Dr. Theodore Panitz, EdD
Patricia Panitz, MLS

The verdict is in. Research studies overwhelmingly favor collaborative learning (CL) as the most effective form of learning (Johnson & Johnson 1984). Yet, despite all the studies and anecdotal experiences reported by teachers and researchers, the paradigm remains largely unused. This article will explore the nature of collaborative learning in higher education and what can be done to promote it. The paper consists of five sections, each dealing with a different aspect of CL.

The first section defines CL in broad philosophical terms and outlines pedagogical models. The definition calls for cooperation and involvement among all people involved in trying to attain educational goals: teachers, students, administrators and parents. The underpinnings provided by the definition form the basis for the remaining parts of the chapter. Part two examines the reasons why more teachers do not use CL methods. It focuses on reasons why teachers are discouraged from adopting CL and lays the groundwork for identifying policies and methodologies needed to overcome these blocks. The next three sections deal with different aspects of overcoming difficulties CL may present: a methodology for starting Cl is suggested; a list of the benefits of CL is given along with brief explanations; and lastly policies needed to fully implement Cl are presented. While the subject matter of each of the last three sections differs, the content of each is highly intertwined because the methodology is based upon the benefits which lead to the needed policies.

The uniqueness of this paper lies in its analysis of why more teachers do not use CL and its suggestions for institutional policies which would promote full implementation of CL teaching techniques at all levels. Several authors have suggested processes for staff development (Cohen 1992; Cooper1992; Joyce 1992; Schmuck 1992), but few have analysed in detail reasons why teachers resist changing from their current lecture methods to CL techniques.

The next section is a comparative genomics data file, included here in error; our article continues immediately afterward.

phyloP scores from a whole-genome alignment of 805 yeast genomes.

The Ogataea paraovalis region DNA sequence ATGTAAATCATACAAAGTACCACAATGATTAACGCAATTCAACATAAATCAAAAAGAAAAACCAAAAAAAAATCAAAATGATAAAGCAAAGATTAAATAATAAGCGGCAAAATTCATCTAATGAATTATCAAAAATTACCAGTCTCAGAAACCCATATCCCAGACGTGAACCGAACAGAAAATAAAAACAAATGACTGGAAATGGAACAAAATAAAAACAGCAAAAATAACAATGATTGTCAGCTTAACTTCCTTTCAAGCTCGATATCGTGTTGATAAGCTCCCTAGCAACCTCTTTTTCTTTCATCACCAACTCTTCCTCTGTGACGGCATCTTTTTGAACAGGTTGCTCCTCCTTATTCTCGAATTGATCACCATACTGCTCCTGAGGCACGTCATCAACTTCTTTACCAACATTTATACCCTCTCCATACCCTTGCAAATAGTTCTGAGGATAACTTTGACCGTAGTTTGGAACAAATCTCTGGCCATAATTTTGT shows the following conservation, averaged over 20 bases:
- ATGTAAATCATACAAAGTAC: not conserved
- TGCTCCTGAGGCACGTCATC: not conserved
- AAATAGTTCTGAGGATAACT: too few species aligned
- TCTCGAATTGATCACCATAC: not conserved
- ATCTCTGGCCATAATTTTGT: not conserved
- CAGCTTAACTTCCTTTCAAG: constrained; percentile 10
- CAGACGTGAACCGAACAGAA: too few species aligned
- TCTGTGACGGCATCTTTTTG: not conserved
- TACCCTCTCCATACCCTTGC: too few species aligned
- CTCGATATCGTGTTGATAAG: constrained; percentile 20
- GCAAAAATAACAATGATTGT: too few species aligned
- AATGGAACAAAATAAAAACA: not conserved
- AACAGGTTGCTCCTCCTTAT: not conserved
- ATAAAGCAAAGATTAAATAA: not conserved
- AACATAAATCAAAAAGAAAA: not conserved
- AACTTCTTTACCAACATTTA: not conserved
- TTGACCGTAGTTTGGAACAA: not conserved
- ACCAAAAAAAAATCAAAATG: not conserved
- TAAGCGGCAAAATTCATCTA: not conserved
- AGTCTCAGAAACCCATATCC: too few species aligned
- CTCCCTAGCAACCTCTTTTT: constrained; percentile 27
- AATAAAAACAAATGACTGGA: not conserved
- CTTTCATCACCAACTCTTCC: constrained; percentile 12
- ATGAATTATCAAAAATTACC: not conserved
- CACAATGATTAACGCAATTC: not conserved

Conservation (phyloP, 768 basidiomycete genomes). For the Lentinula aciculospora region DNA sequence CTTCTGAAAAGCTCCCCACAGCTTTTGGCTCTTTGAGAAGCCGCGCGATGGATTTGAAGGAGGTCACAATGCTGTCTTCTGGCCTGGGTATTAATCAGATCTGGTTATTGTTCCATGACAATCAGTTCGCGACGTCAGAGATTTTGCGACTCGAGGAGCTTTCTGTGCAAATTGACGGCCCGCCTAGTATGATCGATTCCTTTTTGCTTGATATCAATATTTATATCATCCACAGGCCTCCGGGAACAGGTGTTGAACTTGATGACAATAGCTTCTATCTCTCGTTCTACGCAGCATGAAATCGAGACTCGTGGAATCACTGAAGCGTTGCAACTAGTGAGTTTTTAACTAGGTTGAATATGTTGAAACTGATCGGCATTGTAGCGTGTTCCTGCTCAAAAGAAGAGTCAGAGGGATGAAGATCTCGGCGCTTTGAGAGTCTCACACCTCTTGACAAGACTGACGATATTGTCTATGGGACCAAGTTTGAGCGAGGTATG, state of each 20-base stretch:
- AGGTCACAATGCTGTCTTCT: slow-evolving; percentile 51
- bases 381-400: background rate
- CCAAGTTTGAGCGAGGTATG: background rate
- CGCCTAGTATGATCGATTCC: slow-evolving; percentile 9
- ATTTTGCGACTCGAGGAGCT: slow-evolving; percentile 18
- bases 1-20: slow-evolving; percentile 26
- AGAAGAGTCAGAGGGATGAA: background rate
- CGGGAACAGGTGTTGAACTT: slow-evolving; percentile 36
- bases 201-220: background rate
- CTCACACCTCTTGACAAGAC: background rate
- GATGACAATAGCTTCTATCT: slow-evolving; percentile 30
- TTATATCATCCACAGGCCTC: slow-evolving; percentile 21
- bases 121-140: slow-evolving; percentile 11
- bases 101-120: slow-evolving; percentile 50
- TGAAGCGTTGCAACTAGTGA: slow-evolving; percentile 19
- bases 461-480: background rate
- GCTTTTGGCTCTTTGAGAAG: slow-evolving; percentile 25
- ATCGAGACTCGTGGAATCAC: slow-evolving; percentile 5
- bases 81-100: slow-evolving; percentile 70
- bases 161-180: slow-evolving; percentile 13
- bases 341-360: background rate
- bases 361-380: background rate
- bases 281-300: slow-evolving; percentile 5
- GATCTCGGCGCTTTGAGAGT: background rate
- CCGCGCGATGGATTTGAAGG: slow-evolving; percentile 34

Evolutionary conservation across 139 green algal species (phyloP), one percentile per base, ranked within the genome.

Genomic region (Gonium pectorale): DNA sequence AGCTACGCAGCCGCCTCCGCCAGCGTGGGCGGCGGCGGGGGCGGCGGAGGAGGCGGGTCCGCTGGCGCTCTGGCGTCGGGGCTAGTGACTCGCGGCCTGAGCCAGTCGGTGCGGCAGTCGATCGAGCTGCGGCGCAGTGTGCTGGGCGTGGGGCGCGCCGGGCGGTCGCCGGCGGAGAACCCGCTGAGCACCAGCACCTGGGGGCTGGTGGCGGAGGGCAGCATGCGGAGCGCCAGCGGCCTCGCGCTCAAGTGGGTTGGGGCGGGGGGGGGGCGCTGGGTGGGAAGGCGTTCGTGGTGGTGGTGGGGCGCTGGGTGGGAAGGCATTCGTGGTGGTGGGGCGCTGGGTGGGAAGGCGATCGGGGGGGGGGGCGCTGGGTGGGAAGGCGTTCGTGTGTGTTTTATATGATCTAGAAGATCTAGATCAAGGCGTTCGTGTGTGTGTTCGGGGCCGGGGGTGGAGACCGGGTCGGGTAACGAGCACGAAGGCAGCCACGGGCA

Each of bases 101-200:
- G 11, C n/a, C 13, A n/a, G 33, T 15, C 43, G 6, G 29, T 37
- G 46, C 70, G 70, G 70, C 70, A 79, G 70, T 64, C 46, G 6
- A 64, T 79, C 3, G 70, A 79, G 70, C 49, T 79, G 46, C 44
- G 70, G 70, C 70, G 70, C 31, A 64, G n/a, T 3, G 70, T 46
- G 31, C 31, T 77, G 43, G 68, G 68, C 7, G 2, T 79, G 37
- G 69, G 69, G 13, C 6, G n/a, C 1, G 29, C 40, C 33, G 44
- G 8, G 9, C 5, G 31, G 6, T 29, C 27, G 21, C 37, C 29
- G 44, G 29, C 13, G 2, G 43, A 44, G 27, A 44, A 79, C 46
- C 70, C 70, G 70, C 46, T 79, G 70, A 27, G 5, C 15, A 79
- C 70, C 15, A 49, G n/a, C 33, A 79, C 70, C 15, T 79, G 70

Collaborative learning is a personal philosophy, not just a classroom technique. In all situations where people come together in groups, it suggests a way of dealing with people which respects and highlights individual group members' abilities and contributions. The underlying premise of CL is based upon consensus building through cooperation by group members, in contrast to competition in which individuals best other group members. CL practitioners apply this philosophy in the classroom, at committee meetings, with community groups and generally as a way of living with and dealing with other people.

As a pedagogy CL involves the entire spectrum of learning activities in which groups of students work together in or out of class. It can be as simple and informal as pairs working together in a Think-Pair-Share procedure, where students consider a question individually, discuss their ideas with another student to form a consensus answer, and then share their results with the entire class, to the more formally structured process known as cooperative learning which has been defined by Johnson and Johnson (Johnson, Johnson & Holubec 1990).

The use of pairs can be introduced at any time during a class to address questions or solve problems or to create variety in a class presentation. The Johnsons' approach, which includes pair activities, requires more preparation and structure. They define five elements necessary for a technique to be considered cooperative learning: positive interdependence, face-to-face promotive interaction, individual accountability. interpersonal and small group skills, and group processing. Cooperative learning stresses the social nature of learning and the need to train students how to work collaboratively in order to resolve conflicts, interact appropriately and actively involve all group members.